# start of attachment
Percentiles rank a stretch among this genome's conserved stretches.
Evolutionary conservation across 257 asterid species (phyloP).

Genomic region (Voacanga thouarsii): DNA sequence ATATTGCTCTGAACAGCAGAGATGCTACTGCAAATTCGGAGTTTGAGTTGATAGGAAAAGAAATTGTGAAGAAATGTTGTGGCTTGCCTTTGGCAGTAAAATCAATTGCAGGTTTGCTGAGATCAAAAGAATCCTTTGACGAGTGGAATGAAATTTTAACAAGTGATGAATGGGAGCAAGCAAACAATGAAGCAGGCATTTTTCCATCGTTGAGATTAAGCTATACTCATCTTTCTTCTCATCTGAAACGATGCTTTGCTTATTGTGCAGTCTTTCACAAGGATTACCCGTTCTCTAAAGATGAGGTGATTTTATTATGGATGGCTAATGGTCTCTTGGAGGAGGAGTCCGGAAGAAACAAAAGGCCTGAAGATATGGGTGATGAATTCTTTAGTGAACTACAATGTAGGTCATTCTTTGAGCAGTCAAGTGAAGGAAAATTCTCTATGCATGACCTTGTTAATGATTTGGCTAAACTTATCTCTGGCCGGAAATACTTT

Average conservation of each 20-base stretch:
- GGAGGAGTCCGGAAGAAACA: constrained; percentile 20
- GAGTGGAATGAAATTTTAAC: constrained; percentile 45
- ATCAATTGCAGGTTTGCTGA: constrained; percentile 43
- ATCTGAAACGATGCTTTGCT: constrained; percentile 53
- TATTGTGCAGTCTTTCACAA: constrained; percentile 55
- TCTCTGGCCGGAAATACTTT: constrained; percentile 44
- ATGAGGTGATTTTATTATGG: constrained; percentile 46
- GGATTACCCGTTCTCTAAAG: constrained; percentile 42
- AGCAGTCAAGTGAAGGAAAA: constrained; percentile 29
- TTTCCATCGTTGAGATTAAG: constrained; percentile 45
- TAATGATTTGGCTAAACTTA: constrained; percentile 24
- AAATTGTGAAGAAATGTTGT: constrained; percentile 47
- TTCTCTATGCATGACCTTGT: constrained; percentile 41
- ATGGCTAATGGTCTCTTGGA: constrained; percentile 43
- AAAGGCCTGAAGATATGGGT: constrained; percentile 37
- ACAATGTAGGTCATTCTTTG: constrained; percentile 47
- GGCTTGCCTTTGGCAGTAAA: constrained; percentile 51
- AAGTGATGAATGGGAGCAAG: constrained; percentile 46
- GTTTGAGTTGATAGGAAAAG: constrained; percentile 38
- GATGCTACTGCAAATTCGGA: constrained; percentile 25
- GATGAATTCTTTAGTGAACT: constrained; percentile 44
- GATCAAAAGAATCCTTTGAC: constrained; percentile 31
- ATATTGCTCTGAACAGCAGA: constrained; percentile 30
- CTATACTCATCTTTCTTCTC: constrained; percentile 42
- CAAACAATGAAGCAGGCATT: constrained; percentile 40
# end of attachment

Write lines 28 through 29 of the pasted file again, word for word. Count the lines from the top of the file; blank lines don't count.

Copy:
- CTATACTCATCTTTCTTCTC: constrained; percentile 42
- CAAACAATGAAGCAGGCATT: constrained; percentile 40